Juno Finds Clusters of Cyclones on Jupiter's Poles



"Since Jupiter is basically a giant ball of gas", said Kaspi, "the initial expectation was that there would be no asymmetries in the gravity field between the north and south".

Jupiter is the largest planet in our Solar System and NASA's Juno probe orbiting the gas giant has delivered some stunning images time and time again.

Juno data has indicated that the weather layer of Jupiter is more massive and extended much deeper into the planet than previously expected.

"Juno is created to look beneath these clouds", said planetary science professor Yohai Kaspi of the Weizmann Institute of Science in Israel, who led part of the research using Juno's new measurements of Jupiter's gravity.

"As of recently, we just had a shallow comprehension of them and have possessed the capacity to relate these stripes to cloud includes along Jupiter's planes". When the results from Juno arrived, the measurement revealed large differences in the gravity field between north and south.

As well as studying the aurora and magnetosphere, Juno also helps scientists probe the gravitational field of Jupiter's interior in exquisite detail by monitoring small tweaks to the spacecraft's orbit - down to 3,000km below the clouds.

Cyclonic Geometric clusters churn over Jupiter's poles as the atmosphere is extensive than scientists thought. The team expected the winds in Jupiter's interior to be affected by the planet's density distribution, similar to how winds on Earth are caused by low and high pressure areas.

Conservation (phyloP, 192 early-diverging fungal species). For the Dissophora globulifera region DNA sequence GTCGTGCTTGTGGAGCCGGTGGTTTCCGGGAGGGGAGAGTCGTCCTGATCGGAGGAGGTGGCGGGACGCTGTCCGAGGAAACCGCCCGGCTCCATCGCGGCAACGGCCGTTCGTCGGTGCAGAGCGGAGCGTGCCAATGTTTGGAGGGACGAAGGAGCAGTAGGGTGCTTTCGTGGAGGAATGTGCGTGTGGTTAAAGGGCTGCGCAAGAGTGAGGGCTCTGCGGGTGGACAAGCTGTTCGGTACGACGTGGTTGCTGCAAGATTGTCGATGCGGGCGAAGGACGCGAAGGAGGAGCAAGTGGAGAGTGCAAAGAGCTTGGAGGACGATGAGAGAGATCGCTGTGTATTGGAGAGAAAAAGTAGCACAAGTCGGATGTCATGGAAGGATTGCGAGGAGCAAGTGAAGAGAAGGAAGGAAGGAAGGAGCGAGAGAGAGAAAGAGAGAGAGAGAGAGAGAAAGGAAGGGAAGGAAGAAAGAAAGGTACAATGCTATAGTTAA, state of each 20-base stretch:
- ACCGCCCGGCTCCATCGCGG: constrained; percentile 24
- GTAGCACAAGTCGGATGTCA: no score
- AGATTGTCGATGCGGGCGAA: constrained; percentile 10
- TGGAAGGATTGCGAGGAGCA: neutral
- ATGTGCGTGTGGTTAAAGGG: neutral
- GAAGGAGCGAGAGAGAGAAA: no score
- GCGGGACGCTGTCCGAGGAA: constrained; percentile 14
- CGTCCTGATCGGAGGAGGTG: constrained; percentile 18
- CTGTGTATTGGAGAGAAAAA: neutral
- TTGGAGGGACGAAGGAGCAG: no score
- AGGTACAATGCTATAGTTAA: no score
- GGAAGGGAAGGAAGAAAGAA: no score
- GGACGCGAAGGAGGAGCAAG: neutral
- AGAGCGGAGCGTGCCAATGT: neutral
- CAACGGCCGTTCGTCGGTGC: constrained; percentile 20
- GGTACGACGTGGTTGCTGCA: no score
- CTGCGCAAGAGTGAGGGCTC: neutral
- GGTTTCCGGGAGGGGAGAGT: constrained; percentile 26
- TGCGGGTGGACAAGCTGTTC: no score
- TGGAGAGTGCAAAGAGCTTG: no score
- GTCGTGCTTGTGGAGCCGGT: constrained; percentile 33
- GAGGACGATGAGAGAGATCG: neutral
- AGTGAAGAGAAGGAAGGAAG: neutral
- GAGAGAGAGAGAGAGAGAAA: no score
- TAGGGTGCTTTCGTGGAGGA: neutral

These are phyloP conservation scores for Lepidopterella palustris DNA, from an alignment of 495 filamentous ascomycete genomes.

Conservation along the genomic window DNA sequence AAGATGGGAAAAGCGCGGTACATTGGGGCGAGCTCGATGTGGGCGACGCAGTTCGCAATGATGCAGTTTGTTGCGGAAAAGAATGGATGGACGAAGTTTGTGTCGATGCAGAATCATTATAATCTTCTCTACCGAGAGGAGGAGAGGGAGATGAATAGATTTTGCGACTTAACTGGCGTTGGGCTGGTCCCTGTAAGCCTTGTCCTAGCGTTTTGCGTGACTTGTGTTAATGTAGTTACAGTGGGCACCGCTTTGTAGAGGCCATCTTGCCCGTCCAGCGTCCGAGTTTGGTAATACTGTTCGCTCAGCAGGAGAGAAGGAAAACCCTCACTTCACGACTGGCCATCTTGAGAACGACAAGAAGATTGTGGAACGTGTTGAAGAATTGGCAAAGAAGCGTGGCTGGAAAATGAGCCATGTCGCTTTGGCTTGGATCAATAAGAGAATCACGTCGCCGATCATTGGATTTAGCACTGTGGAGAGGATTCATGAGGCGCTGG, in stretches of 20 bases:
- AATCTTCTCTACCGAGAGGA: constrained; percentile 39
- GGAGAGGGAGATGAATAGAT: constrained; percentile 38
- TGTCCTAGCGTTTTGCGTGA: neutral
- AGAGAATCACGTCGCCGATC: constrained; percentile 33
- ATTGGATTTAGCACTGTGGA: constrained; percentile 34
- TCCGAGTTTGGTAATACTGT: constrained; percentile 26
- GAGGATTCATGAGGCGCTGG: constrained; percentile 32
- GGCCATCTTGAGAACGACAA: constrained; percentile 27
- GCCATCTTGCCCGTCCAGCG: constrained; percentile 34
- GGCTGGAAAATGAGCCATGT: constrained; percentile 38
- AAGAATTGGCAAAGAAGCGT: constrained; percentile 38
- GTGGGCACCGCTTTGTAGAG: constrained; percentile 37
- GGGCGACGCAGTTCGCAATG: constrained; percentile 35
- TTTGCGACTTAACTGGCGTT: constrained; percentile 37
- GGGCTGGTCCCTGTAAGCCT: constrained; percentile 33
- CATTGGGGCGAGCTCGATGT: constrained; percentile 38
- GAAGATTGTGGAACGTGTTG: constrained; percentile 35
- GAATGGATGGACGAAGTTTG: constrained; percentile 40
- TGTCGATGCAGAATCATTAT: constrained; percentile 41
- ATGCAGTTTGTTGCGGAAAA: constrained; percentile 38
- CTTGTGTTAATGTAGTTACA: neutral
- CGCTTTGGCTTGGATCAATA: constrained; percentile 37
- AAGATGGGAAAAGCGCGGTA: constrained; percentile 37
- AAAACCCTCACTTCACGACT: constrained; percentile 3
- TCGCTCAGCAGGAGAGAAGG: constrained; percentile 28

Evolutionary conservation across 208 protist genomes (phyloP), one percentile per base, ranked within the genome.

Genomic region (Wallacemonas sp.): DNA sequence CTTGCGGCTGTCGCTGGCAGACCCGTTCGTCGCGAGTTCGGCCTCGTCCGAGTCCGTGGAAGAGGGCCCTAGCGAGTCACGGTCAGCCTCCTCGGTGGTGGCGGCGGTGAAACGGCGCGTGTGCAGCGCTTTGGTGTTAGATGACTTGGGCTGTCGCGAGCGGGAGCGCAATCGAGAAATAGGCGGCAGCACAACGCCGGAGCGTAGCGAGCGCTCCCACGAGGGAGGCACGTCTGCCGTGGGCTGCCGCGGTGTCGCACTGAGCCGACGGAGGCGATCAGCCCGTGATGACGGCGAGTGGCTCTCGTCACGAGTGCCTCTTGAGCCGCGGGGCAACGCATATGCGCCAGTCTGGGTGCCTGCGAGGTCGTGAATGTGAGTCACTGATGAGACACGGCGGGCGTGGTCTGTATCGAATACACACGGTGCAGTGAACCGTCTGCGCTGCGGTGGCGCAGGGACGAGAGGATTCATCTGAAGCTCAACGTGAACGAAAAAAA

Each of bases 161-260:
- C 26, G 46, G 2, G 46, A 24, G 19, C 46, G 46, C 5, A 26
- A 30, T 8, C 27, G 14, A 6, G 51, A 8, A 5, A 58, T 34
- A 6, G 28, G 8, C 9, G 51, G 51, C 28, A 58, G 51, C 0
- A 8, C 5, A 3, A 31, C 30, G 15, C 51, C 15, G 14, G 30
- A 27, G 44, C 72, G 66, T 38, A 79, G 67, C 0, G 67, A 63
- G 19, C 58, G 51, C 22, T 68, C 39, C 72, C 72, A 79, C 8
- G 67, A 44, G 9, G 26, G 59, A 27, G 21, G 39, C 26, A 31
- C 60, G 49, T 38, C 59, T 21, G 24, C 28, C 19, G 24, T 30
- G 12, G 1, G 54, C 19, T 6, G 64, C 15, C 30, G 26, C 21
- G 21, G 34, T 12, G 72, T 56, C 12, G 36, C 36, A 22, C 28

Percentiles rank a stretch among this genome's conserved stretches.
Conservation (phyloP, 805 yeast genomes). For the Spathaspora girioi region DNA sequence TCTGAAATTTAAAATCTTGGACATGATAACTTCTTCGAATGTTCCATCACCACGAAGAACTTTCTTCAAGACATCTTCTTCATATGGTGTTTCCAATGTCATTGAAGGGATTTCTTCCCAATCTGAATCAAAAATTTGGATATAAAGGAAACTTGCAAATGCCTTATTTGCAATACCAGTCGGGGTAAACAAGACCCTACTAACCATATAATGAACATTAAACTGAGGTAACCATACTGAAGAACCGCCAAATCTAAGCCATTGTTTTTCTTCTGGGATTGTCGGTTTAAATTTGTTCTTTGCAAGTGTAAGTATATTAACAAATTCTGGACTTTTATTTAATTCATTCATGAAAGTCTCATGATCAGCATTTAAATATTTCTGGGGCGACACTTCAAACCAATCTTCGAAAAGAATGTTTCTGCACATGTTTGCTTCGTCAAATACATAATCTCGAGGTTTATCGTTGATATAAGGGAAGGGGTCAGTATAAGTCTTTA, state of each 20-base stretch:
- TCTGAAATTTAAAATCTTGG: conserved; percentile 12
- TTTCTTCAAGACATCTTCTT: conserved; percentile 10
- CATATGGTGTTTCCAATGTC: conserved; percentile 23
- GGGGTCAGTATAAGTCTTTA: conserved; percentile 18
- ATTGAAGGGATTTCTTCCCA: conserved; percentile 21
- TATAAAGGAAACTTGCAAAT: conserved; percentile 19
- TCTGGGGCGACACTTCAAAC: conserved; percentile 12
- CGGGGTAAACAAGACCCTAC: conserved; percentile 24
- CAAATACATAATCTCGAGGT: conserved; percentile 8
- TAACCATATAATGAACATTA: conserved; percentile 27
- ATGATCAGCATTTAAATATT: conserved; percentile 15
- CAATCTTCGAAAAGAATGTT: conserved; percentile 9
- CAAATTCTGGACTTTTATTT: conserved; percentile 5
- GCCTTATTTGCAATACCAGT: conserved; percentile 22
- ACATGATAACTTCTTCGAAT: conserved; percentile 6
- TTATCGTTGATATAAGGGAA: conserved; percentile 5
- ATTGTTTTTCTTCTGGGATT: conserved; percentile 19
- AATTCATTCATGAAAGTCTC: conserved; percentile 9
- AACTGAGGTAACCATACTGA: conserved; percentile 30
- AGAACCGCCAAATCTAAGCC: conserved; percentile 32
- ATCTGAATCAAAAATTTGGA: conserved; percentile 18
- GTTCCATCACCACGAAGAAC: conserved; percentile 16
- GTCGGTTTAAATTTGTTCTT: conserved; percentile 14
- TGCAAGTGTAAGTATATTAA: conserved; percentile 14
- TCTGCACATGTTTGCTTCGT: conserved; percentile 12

Kaspi added that the results were surprising because they indicate that the atmosphere of Jupiter is more massive and extends much deeper than theorized.

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But underneath, the planet's liquid core of hydrogen and helium rotates uniformly, behaving nearly like a solid body, researchers found.

"'Galileo viewed the stripes on Jupiter more than 400 years ago", said Yohai Kaspi, Juno co-investigator from the Weizmann Institute of Science, Rehovot, Israel, and lead author of a Nature paper on Jupiter's deep weather layer.

Juno launched in 2011 with the ambitious mission of finally seeing beneath the dense clouds covering Jupiter.

There are eight cyclones around the north pole and five around the south pole. We've spent so long only being able to see the striped glory of the very top layer of its atmosphere that it's hard to think Juno and its suite of instruments won't learn something we never even imagined.

A mosaic of infrared images from Jupiter's South Pole shows the persistent hurricanes.

Calculations based on the findings reveal that Jupiter's atmosphere is 1% of its total mass. NASA says the wind gusts as high as 220 miles per hour (350 kilometers per hour) in the vortexes, and each of them is several thousand miles across.

"We can not say how many mysteries are left to uncover", they wrote in an email. "There is nothing else like it that we know of in the solar system". New data gathered from the probe is helping astrophysicists understand the origins of its distinctive coloured bands and the behaviour of the huge cyclone systems that rage close to the planet's poles. They are about as wide as the distance between Naples and NY, noted lead author of the research Alberto Adriani, Juno co-investigator from the Institute for Space Astrophysics and Planetology, Rome. Juno is part of NASA's New Frontiers Program, which is managed at NASA's Marshall Space Flight Center in Huntsville, Alabama, for NASA's Science Mission Directorate.

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